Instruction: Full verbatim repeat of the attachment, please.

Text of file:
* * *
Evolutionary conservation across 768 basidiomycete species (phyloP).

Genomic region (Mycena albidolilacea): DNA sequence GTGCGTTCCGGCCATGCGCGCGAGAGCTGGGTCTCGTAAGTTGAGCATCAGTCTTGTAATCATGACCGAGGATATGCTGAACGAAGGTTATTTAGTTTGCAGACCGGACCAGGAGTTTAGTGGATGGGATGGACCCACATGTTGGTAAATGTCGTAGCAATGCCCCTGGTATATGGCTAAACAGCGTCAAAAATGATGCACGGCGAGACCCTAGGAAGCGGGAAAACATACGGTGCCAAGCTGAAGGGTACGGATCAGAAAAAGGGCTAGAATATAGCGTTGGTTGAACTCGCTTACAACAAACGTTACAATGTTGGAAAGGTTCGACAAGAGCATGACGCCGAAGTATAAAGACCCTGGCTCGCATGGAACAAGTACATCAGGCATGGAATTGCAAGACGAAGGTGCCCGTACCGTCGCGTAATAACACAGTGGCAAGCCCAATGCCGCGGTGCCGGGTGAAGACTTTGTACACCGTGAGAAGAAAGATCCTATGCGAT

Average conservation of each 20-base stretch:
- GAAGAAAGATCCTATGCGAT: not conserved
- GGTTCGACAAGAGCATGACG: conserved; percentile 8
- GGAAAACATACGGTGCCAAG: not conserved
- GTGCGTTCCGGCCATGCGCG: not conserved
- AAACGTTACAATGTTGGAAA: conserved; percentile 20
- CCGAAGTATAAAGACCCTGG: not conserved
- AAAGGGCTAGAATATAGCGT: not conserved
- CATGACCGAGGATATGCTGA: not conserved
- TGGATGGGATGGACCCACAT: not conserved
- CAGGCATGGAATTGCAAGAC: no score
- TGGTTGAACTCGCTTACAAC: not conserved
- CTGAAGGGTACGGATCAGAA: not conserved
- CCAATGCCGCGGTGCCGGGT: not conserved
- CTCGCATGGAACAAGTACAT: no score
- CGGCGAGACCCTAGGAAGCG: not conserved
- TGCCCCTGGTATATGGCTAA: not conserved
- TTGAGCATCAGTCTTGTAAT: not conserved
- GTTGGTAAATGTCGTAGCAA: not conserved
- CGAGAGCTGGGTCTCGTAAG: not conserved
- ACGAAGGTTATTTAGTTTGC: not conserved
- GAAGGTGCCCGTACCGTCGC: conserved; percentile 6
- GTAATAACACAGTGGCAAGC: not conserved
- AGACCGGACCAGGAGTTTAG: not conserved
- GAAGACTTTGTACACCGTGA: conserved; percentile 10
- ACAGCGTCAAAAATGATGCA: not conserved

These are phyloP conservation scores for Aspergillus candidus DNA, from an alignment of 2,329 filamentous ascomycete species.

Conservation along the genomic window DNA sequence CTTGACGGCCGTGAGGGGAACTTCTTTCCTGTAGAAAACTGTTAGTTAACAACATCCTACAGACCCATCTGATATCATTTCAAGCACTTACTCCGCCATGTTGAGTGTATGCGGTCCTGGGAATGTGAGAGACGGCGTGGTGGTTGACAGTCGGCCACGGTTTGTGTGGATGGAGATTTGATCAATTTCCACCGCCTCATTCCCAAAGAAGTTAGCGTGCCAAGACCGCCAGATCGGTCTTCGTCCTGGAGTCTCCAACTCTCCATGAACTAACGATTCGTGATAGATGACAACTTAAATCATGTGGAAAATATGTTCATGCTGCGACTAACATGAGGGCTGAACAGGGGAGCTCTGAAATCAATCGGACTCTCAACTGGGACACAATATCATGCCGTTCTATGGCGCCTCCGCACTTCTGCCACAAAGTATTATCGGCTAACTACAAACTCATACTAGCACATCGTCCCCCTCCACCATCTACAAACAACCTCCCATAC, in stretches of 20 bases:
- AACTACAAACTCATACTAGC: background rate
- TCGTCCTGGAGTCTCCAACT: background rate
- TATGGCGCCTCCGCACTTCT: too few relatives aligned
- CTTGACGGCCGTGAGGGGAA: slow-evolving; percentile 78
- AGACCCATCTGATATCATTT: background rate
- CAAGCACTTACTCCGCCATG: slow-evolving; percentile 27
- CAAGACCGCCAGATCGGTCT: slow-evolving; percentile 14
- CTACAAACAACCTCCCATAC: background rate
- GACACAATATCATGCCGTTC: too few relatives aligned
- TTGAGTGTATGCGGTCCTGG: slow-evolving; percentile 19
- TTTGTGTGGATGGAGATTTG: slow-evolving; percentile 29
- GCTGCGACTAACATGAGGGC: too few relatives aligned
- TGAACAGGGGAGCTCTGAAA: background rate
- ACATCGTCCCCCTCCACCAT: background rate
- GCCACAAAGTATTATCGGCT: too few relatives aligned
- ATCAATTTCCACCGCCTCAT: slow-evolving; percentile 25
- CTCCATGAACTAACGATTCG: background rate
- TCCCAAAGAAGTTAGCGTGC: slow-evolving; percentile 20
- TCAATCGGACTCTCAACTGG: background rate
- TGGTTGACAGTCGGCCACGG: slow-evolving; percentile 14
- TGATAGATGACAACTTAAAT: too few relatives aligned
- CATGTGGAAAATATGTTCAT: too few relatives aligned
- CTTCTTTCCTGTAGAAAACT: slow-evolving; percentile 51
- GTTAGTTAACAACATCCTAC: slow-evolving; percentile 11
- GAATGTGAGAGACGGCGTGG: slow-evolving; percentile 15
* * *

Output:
Evolutionary conservation across 768 basidiomycete species (phyloP).

Genomic region (Mycena albidolilacea): DNA sequence GTGCGTTCCGGCCATGCGCGCGAGAGCTGGGTCTCGTAAGTTGAGCATCAGTCTTGTAATCATGACCGAGGATATGCTGAACGAAGGTTATTTAGTTTGCAGACCGGACCAGGAGTTTAGTGGATGGGATGGACCCACATGTTGGTAAATGTCGTAGCAATGCCCCTGGTATATGGCTAAACAGCGTCAAAAATGATGCACGGCGAGACCCTAGGAAGCGGGAAAACATACGGTGCCAAGCTGAAGGGTACGGATCAGAAAAAGGGCTAGAATATAGCGTTGGTTGAACTCGCTTACAACAAACGTTACAATGTTGGAAAGGTTCGACAAGAGCATGACGCCGAAGTATAAAGACCCTGGCTCGCATGGAACAAGTACATCAGGCATGGAATTGCAAGACGAAGGTGCCCGTACCGTCGCGTAATAACACAGTGGCAAGCCCAATGCCGCGGTGCCGGGTGAAGACTTTGTACACCGTGAGAAGAAAGATCCTATGCGAT

Average conservation of each 20-base stretch:
- GAAGAAAGATCCTATGCGAT: not conserved
- GGTTCGACAAGAGCATGACG: conserved; percentile 8
- GGAAAACATACGGTGCCAAG: not conserved
- GTGCGTTCCGGCCATGCGCG: not conserved
- AAACGTTACAATGTTGGAAA: conserved; percentile 20
- CCGAAGTATAAAGACCCTGG: not conserved
- AAAGGGCTAGAATATAGCGT: not conserved
- CATGACCGAGGATATGCTGA: not conserved
- TGGATGGGATGGACCCACAT: not conserved
- CAGGCATGGAATTGCAAGAC: no score
- TGGTTGAACTCGCTTACAAC: not conserved
- CTGAAGGGTACGGATCAGAA: not conserved
- CCAATGCCGCGGTGCCGGGT: not conserved
- CTCGCATGGAACAAGTACAT: no score
- CGGCGAGACCCTAGGAAGCG: not conserved
- TGCCCCTGGTATATGGCTAA: not conserved
- TTGAGCATCAGTCTTGTAAT: not conserved
- GTTGGTAAATGTCGTAGCAA: not conserved
- CGAGAGCTGGGTCTCGTAAG: not conserved
- ACGAAGGTTATTTAGTTTGC: not conserved
- GAAGGTGCCCGTACCGTCGC: conserved; percentile 6
- GTAATAACACAGTGGCAAGC: not conserved
- AGACCGGACCAGGAGTTTAG: not conserved
- GAAGACTTTGTACACCGTGA: conserved; percentile 10
- ACAGCGTCAAAAATGATGCA: not conserved

These are phyloP conservation scores for Aspergillus candidus DNA, from an alignment of 2,329 filamentous ascomycete species.

Conservation along the genomic window DNA sequence CTTGACGGCCGTGAGGGGAACTTCTTTCCTGTAGAAAACTGTTAGTTAACAACATCCTACAGACCCATCTGATATCATTTCAAGCACTTACTCCGCCATGTTGAGTGTATGCGGTCCTGGGAATGTGAGAGACGGCGTGGTGGTTGACAGTCGGCCACGGTTTGTGTGGATGGAGATTTGATCAATTTCCACCGCCTCATTCCCAAAGAAGTTAGCGTGCCAAGACCGCCAGATCGGTCTTCGTCCTGGAGTCTCCAACTCTCCATGAACTAACGATTCGTGATAGATGACAACTTAAATCATGTGGAAAATATGTTCATGCTGCGACTAACATGAGGGCTGAACAGGGGAGCTCTGAAATCAATCGGACTCTCAACTGGGACACAATATCATGCCGTTCTATGGCGCCTCCGCACTTCTGCCACAAAGTATTATCGGCTAACTACAAACTCATACTAGCACATCGTCCCCCTCCACCATCTACAAACAACCTCCCATAC, in stretches of 20 bases:
- AACTACAAACTCATACTAGC: background rate
- TCGTCCTGGAGTCTCCAACT: background rate
- TATGGCGCCTCCGCACTTCT: too few relatives aligned
- CTTGACGGCCGTGAGGGGAA: slow-evolving; percentile 78
- AGACCCATCTGATATCATTT: background rate
- CAAGCACTTACTCCGCCATG: slow-evolving; percentile 27
- CAAGACCGCCAGATCGGTCT: slow-evolving; percentile 14
- CTACAAACAACCTCCCATAC: background rate
- GACACAATATCATGCCGTTC: too few relatives aligned
- TTGAGTGTATGCGGTCCTGG: slow-evolving; percentile 19
- TTTGTGTGGATGGAGATTTG: slow-evolving; percentile 29
- GCTGCGACTAACATGAGGGC: too few relatives aligned
- TGAACAGGGGAGCTCTGAAA: background rate
- ACATCGTCCCCCTCCACCAT: background rate
- GCCACAAAGTATTATCGGCT: too few relatives aligned
- ATCAATTTCCACCGCCTCAT: slow-evolving; percentile 25
- CTCCATGAACTAACGATTCG: background rate
- TCCCAAAGAAGTTAGCGTGC: slow-evolving; percentile 20
- TCAATCGGACTCTCAACTGG: background rate
- TGGTTGACAGTCGGCCACGG: slow-evolving; percentile 14
- TGATAGATGACAACTTAAAT: too few relatives aligned
- CATGTGGAAAATATGTTCAT: too few relatives aligned
- CTTCTTTCCTGTAGAAAACT: slow-evolving; percentile 51
- GTTAGTTAACAACATCCTAC: slow-evolving; percentile 11
- GAATGTGAGAGACGGCGTGG: slow-evolving; percentile 15